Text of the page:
“Nerve” delivers a sharply-directed cyber-teen thriller, mixing clever social commentary with unique thrills. Competing with a slew of severely underwhelming summer blockbusters, “Nerve” was unfortunately buried after its opening weekend. Through the skeleton of a hyperactive thriller, “Nerve” attempts to break down the intricacies of online culture throughout the millennial generation. Those looking for a smart, gripping adrenaline rush are sure to discover one of 2016’s more pleasant surprises.
“Mike and Dave Need Wedding Dates”
Providing two playful pairings for the price of one, “Mike and Dave Need Wedding Dates” produces non-stop laughs throughout for better or worse. Maybe it was due to lowered expectations, but “Mike and Dave Need Wedding Dates” ended up being the stupid screwball comedy that I desperately needed. Throughout the film were so many moments in which I tried to hold my laughter back, but alas, I was weak, as an incredibly stupid sight gag managed to break me. After a while, I just let anything happen; I was sold.
“The Neon Demon”
As a damning exploration of vapid industry standards, “The Neon Demon” is yet another visual splendor from the radical mind of Nicolas Winding Refn that dares to be seen on the biggest (and brightest) screen possible. Aside from his visually-arresting aesthetics, Refn’s second greatest accomplishment he excels at is dividing his audience. Some viewed “Neon Demon” as shallow and pretentious, a beautiful waste of time, but I, for one, was consistently awe-struck by its unconventional structure, simultaneously lambasting and examining the perception of exploitation.
Delightful and innocent, “Pete’s Dragon” offers a unique glamour to its simplicity through relatable characters and an underlying subtext about coping with grief. The re-imagining triumphs over its predecessor rendering the original, a mere footnote in the studio’s illustrious history. What truly sets it apart from the group of overwhelming or underwhelming summer blockbusters is its obedience to subtlety. Despite its modern setting, the absence of cell phones and other technological devices cements its timeless values.
“The Beatles: Eight Days a Week”
“The Beatles: Eight Days A Week” is a simple, yet enlightening (and hilarious) documentary with enough uplifting, toe-tapping tunes to satisfy even the most hardened soul on the planet. Now come on, who doesn’t like (or at least respect) the outstanding impact The Beatles had on the culture of pop music? Whether a casual listener or full-blown aficionado, “Eight Days a Week” has everything you could ask for in a music documentary.
“Kubo and the Two Strings”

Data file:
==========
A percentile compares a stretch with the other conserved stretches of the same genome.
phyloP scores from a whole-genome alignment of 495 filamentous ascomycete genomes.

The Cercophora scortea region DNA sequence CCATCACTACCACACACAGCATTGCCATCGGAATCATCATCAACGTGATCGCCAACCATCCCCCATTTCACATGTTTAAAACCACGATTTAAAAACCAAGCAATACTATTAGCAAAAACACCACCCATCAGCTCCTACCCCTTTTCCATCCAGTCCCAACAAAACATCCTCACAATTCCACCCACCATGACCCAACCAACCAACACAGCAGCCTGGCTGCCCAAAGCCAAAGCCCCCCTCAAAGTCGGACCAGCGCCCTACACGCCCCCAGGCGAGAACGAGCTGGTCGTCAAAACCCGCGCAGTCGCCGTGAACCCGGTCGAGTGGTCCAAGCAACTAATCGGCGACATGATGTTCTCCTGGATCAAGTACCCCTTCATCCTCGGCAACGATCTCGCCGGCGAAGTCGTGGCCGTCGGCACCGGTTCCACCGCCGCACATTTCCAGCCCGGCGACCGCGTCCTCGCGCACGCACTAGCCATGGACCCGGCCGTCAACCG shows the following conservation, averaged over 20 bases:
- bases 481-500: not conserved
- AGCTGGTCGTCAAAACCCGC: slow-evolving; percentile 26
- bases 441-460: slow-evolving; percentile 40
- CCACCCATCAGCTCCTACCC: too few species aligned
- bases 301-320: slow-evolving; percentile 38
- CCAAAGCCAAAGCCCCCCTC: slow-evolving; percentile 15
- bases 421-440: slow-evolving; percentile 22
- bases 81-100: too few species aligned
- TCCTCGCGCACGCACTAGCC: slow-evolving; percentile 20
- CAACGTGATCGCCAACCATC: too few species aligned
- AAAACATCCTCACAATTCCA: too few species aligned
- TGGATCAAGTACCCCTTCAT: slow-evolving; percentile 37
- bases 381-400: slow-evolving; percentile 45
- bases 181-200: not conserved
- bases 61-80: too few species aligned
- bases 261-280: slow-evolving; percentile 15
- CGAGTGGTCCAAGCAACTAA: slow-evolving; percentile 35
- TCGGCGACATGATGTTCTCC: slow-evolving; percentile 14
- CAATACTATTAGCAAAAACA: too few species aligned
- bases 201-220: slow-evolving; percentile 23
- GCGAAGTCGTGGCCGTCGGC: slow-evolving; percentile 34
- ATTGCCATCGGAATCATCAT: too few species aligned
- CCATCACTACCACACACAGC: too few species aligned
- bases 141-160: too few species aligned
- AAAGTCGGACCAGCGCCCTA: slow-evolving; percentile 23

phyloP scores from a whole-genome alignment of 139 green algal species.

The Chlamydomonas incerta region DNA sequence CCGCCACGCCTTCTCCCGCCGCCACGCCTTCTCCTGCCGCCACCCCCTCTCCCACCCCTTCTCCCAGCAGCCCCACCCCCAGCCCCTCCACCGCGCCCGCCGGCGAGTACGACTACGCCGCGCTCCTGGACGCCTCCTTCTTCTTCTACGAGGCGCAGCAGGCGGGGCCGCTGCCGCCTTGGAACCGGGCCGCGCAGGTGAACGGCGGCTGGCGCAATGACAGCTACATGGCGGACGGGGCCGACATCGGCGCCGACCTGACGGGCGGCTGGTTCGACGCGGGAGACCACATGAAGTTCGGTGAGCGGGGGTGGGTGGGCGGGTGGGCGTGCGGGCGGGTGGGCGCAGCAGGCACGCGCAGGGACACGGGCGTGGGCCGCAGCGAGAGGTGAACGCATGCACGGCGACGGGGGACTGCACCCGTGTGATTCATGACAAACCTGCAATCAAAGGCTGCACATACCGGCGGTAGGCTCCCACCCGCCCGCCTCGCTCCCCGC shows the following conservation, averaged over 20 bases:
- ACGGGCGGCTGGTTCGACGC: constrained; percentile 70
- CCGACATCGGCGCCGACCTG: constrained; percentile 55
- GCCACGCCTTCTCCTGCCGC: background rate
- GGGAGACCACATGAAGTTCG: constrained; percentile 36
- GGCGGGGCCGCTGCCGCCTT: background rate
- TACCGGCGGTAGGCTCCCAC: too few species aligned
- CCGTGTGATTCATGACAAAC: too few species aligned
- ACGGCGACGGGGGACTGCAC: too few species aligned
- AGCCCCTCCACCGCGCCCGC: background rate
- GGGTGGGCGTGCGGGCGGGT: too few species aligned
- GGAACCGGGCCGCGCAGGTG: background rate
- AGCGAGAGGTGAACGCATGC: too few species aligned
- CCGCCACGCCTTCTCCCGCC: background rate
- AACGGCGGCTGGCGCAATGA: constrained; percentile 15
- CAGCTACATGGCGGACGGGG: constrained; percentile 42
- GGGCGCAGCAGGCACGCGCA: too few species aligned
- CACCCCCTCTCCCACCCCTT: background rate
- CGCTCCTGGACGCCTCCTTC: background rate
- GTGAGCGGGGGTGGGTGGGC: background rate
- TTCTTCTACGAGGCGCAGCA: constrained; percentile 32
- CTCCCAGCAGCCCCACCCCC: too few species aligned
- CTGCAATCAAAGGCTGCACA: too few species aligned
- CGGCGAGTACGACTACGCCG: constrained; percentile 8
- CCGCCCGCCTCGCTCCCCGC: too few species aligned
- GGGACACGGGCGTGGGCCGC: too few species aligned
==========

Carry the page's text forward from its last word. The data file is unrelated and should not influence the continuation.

Blending absorbing voice performances with alluring stop-motion animation, “Kubo and the Two Strings” is a wildly imaginative visual marvel for young and old alike. Strip away the jaw-dropping animation (as hard as that is), “Kubo and the Two Strings” is still one of the year’s very finest, a stop-motion triumph that exuberates the fleeting playfulness of Hayao Miyazaki and the reserved atmosphere of Akira Kurosawa. While paying homage to such esteemed filmmakers, “Kubo” offers quite a unique adventure.
John Carney’s latest musical treasure “Sing Street” skillfully balances memorable characters with catchy tunes that embody the heart and soul of the 1980s. “Sing Street” was greeted with a limited theatrical release this past summer to critical acclaim and low box office returns. For a film this charming to only receive $13 million overall is devastating. To be completely honest, I finally got around this film a few weeks ago (thanks to Netflix) because no immediate theater in my area screened it. You know where it is now, so go, see it for yourselves, and make “Drive It Like You Stole It” the hit that it deserves to be!
From start to finish, David Farrier’s “Tickled” is a true-to-life horror film in which the looming threat is everywhere and often unforeseen. Evil exists in many forms, and Jane O’Brien Media is one of the strangest it has taken. To explain who they are would do a great disservice to “Tickled,” the single most unnerving documentary of the year. As journalist David Farrier crawls down the rabbit hole, he comes across some truly despicable information that will amuse, shock and disturb you.
Kelly Reichardt’s feminist drama, “Certain Women,” is a warm and empathetic still-portrait of the rugged American Northwest. Reichardt triumphs in depicting slice of life stories because of her unique visions as a small-town filmmaker. “Certain Women” is not so much a film that needs to be understood, but a film that needs to be experienced. In life, things move way too fast. Here, Reichardt recognizes that we should take a moment to ourselves and just take a breath. By all accounts, this should have been a sluggish crawl to the finish line, but it instead turned out to be a quietly fascinating celebration of the mundane that I haven’t been able to stop thinking about once I left the theater.
Matt Bilodeau can be contacted at firstname.lastname@example.org